Grace (seated in the middle) began mentoring with her late husband in 1997. Today, fourteen of her family members serve as Crossroads mentors alongside her, including all six of her children, two daughters-in-law, and six grandchildren. Back row: Jim (grandson), Bert (son), Mike (grandson), Bob (son), Judy (daughter), Lori (daughter-in-law). Second row: Dan (grandson), Jadyn (granddaughter), Ruth (daughter), Judy (daughter-in-law), Brenda (daughter), Mary (daughter). Front row: Deanne (granddaughter), Grace, Rebecca (granddaughter).

Longtime mentor inspires children and grandchildren

Grace and her late husband, Henry, started mentoring students together in 1997, and their example of faithful service to people behind bars made an impression on their children. Today, fourteen of their offspring are mentors. All six of their children, two daughters-in-law, and six grandchildren embraced the call to shine hope, light, and love into the lives of people in prison.

Mary was the first of Grace’s children to take on mentoring through Crossroads in 2000.

“I started [mentoring] when I was a young mom,” she said. “I had four kids under the age of four. I wanted to serve God and share the Gospel with people, but it was hard for me to make time to do that outside of my home. . . . When I correct the Bible lessons and write an encouraging letter to the prisoner, it causes me to dig into the Bible, and I grow and learn in the process. It’s a win-win! . . . I have been a mentor for over twenty-three years, and I love that God uses me—a sinner saved by grace—to share Jesus’ love with those behind bars.”

After Mary shared Crossroads at church, her sister Judy and sister-in-law Lori decided to become mentors themselves.

“The Holy Spirit touched my heart that morning,” Lori said. “I remember coming home and my husband saying to me, ‘You’re going to do that, aren’t you?’ How could I not when Jesus tells us when we visit those in prison, we are doing it for Him (Matthew 25)?”

Judy said, “I thank God for this opportunity to lift the name of Jesus, our Savior, to those who are suffering and to write to them about the hope and peace we have when we know Him and trust Him as our Savior. We can have this even now in this life no matter what our circumstances.”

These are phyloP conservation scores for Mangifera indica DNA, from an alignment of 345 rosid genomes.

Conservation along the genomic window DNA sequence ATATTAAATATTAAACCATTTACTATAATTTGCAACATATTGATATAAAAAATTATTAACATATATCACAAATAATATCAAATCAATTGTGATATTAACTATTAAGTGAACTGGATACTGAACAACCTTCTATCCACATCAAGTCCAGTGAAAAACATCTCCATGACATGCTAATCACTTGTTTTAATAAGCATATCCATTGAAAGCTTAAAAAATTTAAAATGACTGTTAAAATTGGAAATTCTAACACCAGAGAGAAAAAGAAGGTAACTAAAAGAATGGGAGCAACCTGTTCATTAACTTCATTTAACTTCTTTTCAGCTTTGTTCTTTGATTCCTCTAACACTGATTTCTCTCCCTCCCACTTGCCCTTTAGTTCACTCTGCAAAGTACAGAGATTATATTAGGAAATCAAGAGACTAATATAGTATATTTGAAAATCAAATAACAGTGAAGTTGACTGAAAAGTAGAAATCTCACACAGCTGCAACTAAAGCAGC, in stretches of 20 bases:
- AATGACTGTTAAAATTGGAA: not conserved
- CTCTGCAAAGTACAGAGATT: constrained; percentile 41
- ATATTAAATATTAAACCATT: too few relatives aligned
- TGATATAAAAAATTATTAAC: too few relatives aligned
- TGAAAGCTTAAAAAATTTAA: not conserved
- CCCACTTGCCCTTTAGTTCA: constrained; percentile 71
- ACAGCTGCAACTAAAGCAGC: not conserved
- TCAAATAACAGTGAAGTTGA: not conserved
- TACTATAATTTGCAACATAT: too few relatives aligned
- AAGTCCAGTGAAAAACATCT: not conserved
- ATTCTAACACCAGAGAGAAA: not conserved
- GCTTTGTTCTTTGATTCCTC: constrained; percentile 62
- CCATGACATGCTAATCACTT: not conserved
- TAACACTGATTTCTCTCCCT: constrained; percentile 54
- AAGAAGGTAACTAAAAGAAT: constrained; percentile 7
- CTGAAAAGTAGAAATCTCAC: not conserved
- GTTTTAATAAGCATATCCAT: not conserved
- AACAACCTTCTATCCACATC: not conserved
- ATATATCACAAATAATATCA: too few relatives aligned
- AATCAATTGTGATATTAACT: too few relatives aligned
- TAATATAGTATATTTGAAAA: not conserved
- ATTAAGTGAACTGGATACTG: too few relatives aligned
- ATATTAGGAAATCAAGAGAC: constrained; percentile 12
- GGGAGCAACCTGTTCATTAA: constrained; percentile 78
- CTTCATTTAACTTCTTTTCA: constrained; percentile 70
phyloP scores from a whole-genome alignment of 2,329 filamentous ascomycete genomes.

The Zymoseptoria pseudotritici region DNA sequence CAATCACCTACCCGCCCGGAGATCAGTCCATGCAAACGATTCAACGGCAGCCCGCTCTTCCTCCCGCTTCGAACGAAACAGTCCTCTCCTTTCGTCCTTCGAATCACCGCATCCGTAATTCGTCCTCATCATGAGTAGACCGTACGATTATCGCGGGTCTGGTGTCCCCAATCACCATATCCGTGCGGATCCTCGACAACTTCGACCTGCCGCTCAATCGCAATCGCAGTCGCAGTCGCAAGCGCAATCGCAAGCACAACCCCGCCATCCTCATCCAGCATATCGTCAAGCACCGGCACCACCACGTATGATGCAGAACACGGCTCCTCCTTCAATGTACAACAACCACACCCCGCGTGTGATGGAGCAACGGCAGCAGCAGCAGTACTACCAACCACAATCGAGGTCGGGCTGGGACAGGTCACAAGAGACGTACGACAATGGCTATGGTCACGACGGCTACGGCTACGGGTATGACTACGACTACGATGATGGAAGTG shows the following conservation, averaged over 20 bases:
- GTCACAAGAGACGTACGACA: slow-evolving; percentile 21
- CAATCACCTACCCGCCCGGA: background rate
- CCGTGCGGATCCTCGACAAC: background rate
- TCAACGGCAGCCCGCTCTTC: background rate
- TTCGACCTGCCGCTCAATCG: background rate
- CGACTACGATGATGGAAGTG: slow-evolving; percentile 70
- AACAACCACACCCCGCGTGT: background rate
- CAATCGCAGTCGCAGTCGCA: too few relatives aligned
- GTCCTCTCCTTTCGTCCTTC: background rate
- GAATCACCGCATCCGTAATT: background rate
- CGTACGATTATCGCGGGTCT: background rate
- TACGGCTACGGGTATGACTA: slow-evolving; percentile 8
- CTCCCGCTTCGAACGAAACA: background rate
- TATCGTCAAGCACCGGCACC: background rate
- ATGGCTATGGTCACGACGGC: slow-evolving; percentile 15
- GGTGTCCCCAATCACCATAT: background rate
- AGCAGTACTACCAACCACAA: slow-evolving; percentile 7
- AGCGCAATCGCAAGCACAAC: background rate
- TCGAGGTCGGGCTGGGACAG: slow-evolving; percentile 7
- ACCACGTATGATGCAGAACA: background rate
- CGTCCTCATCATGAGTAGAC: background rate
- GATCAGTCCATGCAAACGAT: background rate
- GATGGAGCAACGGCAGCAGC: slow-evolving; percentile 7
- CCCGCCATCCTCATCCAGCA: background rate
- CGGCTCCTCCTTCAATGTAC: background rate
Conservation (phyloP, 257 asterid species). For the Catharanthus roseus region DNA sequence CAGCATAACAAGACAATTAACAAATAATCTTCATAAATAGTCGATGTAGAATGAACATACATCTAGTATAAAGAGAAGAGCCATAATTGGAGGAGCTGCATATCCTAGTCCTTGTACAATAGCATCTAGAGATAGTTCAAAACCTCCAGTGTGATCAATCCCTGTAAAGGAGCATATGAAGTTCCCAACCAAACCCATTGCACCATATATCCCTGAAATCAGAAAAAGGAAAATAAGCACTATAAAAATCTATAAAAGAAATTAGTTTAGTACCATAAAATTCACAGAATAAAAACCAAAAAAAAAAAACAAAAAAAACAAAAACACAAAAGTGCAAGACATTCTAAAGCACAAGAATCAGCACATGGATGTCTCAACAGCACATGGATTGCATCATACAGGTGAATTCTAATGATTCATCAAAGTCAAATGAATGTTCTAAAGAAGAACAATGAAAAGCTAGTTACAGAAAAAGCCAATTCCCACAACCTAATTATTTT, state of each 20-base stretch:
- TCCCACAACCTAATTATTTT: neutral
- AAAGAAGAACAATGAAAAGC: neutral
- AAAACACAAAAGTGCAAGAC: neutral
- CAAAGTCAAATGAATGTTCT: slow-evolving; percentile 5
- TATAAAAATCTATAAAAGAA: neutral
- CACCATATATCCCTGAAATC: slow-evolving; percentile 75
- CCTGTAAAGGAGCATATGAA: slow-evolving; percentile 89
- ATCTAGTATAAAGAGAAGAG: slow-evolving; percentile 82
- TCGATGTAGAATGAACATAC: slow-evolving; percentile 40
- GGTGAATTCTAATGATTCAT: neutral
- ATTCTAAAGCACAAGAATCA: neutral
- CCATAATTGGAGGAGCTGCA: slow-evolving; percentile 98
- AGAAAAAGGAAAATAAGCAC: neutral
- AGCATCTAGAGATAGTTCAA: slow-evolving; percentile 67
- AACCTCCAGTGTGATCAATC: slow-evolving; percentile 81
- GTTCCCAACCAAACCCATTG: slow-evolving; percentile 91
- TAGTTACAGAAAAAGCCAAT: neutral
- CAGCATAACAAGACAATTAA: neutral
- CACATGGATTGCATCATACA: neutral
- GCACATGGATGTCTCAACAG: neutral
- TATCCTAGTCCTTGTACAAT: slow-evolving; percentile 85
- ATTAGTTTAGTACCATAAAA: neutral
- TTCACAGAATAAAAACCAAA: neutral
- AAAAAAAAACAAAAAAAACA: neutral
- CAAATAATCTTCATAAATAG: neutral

For years, Grace’s daughter Ruth turned down her family’s invitations to become a mentor, saying she didn’t have time. But God spoke to her through a jury summons.

“[I] was chosen to serve on the jury for a murder trial in the city of Chicago,” Ruth said. “As a jury member, I participated in the conviction of a young person for murder and the possibility of him spending the rest of his life in prison. This experience really laid on my heart the need to minister to people who are in prison and need hope in their lives.”

Over the last several years, Grace’s grandchildren have also answered God’s call to care for those in prison.

“When each of my children turned eighteen and were planning to go off to college, I asked them how they planned to continue to serve the Lord,” Mary said. “I suggested that they try being Crossroads mentors. The Holy Spirit led each of them to try it. What a blessing!”

“Being a Crossroads mentor is a challenging responsibility and wonderful privilege,” said Mary’s son Dan, who became a mentor in 2020. “I love the ability to study God’s Word with so many others in different places. Crossroads has given me a deeper appreciation for the grace and mercy of God to His people despite our great sin. I praise God for His transformative work in students and mentors every day!”


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